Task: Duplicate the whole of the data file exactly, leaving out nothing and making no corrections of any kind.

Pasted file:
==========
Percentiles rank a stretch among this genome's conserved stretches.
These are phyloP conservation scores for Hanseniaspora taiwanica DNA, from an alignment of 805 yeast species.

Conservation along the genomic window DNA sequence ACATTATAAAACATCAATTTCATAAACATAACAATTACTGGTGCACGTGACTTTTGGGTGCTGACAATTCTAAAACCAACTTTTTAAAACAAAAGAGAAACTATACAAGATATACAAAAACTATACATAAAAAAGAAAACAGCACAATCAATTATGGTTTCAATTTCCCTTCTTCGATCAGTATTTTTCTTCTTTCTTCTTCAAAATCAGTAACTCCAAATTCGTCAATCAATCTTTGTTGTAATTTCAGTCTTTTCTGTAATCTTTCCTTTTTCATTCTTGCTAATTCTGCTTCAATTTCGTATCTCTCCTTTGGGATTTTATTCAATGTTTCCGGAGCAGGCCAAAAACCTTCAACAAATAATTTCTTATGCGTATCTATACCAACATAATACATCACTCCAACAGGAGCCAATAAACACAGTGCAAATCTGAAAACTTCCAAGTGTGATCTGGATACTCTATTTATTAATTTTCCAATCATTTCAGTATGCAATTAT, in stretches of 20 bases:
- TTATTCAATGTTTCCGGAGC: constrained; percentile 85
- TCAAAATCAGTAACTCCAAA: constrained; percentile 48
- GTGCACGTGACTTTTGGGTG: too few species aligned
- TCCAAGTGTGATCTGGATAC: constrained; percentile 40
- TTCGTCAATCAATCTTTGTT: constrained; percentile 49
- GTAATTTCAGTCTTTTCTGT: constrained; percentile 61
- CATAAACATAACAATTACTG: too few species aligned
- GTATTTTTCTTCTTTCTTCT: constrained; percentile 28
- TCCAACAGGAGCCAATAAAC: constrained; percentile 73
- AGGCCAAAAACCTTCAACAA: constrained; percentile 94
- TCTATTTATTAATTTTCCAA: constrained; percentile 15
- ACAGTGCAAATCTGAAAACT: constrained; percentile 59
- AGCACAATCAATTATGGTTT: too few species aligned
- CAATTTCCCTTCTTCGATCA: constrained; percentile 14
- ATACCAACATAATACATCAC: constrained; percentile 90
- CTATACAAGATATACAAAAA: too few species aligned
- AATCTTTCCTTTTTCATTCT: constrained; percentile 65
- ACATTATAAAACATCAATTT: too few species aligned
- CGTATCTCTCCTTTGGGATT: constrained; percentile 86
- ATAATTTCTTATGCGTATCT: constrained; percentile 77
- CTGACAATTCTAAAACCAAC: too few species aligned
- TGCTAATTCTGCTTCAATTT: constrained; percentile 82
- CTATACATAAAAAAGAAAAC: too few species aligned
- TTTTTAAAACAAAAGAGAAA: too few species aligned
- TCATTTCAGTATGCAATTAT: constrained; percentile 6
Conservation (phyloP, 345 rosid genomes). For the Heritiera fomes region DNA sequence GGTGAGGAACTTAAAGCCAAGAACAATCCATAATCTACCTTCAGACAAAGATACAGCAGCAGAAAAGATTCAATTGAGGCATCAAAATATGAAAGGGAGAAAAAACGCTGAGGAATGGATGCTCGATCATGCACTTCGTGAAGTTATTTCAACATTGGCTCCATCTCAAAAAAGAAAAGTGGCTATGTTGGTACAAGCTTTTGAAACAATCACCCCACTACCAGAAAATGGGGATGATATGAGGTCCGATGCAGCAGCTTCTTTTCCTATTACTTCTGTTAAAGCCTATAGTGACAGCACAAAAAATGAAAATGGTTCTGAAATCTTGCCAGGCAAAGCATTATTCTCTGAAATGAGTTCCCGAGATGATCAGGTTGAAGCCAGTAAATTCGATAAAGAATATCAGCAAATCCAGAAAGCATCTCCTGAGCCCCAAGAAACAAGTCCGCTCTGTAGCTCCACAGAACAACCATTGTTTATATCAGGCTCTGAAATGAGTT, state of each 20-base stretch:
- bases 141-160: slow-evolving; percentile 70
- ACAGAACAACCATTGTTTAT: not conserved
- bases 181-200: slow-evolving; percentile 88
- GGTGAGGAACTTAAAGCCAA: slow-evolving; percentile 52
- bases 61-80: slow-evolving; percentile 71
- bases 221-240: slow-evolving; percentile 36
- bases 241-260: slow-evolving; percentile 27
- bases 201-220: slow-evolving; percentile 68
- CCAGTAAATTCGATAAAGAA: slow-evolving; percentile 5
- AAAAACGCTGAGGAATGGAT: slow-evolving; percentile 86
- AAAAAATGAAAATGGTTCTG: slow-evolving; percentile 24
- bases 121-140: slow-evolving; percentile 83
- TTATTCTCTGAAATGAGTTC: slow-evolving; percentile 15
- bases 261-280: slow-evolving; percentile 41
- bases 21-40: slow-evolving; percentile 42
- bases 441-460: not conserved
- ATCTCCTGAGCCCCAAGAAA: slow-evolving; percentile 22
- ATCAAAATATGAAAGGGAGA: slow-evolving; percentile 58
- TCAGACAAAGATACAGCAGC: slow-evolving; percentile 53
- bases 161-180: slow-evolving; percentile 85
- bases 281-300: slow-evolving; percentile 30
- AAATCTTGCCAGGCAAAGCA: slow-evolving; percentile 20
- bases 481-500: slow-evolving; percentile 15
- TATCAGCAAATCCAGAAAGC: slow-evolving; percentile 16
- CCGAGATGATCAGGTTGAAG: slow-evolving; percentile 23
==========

Percentiles rank a stretch among this genome's conserved stretches.
These are phyloP conservation scores for Hanseniaspora taiwanica DNA, from an alignment of 805 yeast species.

Conservation along the genomic window DNA sequence ACATTATAAAACATCAATTTCATAAACATAACAATTACTGGTGCACGTGACTTTTGGGTGCTGACAATTCTAAAACCAACTTTTTAAAACAAAAGAGAAACTATACAAGATATACAAAAACTATACATAAAAAAGAAAACAGCACAATCAATTATGGTTTCAATTTCCCTTCTTCGATCAGTATTTTTCTTCTTTCTTCTTCAAAATCAGTAACTCCAAATTCGTCAATCAATCTTTGTTGTAATTTCAGTCTTTTCTGTAATCTTTCCTTTTTCATTCTTGCTAATTCTGCTTCAATTTCGTATCTCTCCTTTGGGATTTTATTCAATGTTTCCGGAGCAGGCCAAAAACCTTCAACAAATAATTTCTTATGCGTATCTATACCAACATAATACATCACTCCAACAGGAGCCAATAAACACAGTGCAAATCTGAAAACTTCCAAGTGTGATCTGGATACTCTATTTATTAATTTTCCAATCATTTCAGTATGCAATTAT, in stretches of 20 bases:
- TTATTCAATGTTTCCGGAGC: constrained; percentile 85
- TCAAAATCAGTAACTCCAAA: constrained; percentile 48
- GTGCACGTGACTTTTGGGTG: too few species aligned
- TCCAAGTGTGATCTGGATAC: constrained; percentile 40
- TTCGTCAATCAATCTTTGTT: constrained; percentile 49
- GTAATTTCAGTCTTTTCTGT: constrained; percentile 61
- CATAAACATAACAATTACTG: too few species aligned
- GTATTTTTCTTCTTTCTTCT: constrained; percentile 28
- TCCAACAGGAGCCAATAAAC: constrained; percentile 73
- AGGCCAAAAACCTTCAACAA: constrained; percentile 94
- TCTATTTATTAATTTTCCAA: constrained; percentile 15
- ACAGTGCAAATCTGAAAACT: constrained; percentile 59
- AGCACAATCAATTATGGTTT: too few species aligned
- CAATTTCCCTTCTTCGATCA: constrained; percentile 14
- ATACCAACATAATACATCAC: constrained; percentile 90
- CTATACAAGATATACAAAAA: too few species aligned
- AATCTTTCCTTTTTCATTCT: constrained; percentile 65
- ACATTATAAAACATCAATTT: too few species aligned
- CGTATCTCTCCTTTGGGATT: constrained; percentile 86
- ATAATTTCTTATGCGTATCT: constrained; percentile 77
- CTGACAATTCTAAAACCAAC: too few species aligned
- TGCTAATTCTGCTTCAATTT: constrained; percentile 82
- CTATACATAAAAAAGAAAAC: too few species aligned
- TTTTTAAAACAAAAGAGAAA: too few species aligned
- TCATTTCAGTATGCAATTAT: constrained; percentile 6
Conservation (phyloP, 345 rosid genomes). For the Heritiera fomes region DNA sequence GGTGAGGAACTTAAAGCCAAGAACAATCCATAATCTACCTTCAGACAAAGATACAGCAGCAGAAAAGATTCAATTGAGGCATCAAAATATGAAAGGGAGAAAAAACGCTGAGGAATGGATGCTCGATCATGCACTTCGTGAAGTTATTTCAACATTGGCTCCATCTCAAAAAAGAAAAGTGGCTATGTTGGTACAAGCTTTTGAAACAATCACCCCACTACCAGAAAATGGGGATGATATGAGGTCCGATGCAGCAGCTTCTTTTCCTATTACTTCTGTTAAAGCCTATAGTGACAGCACAAAAAATGAAAATGGTTCTGAAATCTTGCCAGGCAAAGCATTATTCTCTGAAATGAGTTCCCGAGATGATCAGGTTGAAGCCAGTAAATTCGATAAAGAATATCAGCAAATCCAGAAAGCATCTCCTGAGCCCCAAGAAACAAGTCCGCTCTGTAGCTCCACAGAACAACCATTGTTTATATCAGGCTCTGAAATGAGTT, state of each 20-base stretch:
- bases 141-160: slow-evolving; percentile 70
- ACAGAACAACCATTGTTTAT: not conserved
- bases 181-200: slow-evolving; percentile 88
- GGTGAGGAACTTAAAGCCAA: slow-evolving; percentile 52
- bases 61-80: slow-evolving; percentile 71
- bases 221-240: slow-evolving; percentile 36
- bases 241-260: slow-evolving; percentile 27
- bases 201-220: slow-evolving; percentile 68
- CCAGTAAATTCGATAAAGAA: slow-evolving; percentile 5
- AAAAACGCTGAGGAATGGAT: slow-evolving; percentile 86
- AAAAAATGAAAATGGTTCTG: slow-evolving; percentile 24
- bases 121-140: slow-evolving; percentile 83
- TTATTCTCTGAAATGAGTTC: slow-evolving; percentile 15
- bases 261-280: slow-evolving; percentile 41
- bases 21-40: slow-evolving; percentile 42
- bases 441-460: not conserved
- ATCTCCTGAGCCCCAAGAAA: slow-evolving; percentile 22
- ATCAAAATATGAAAGGGAGA: slow-evolving; percentile 58
- TCAGACAAAGATACAGCAGC: slow-evolving; percentile 53
- bases 161-180: slow-evolving; percentile 85
- bases 281-300: slow-evolving; percentile 30
- AAATCTTGCCAGGCAAAGCA: slow-evolving; percentile 20
- bases 481-500: slow-evolving; percentile 15
- TATCAGCAAATCCAGAAAGC: slow-evolving; percentile 16
- CCGAGATGATCAGGTTGAAG: slow-evolving; percentile 23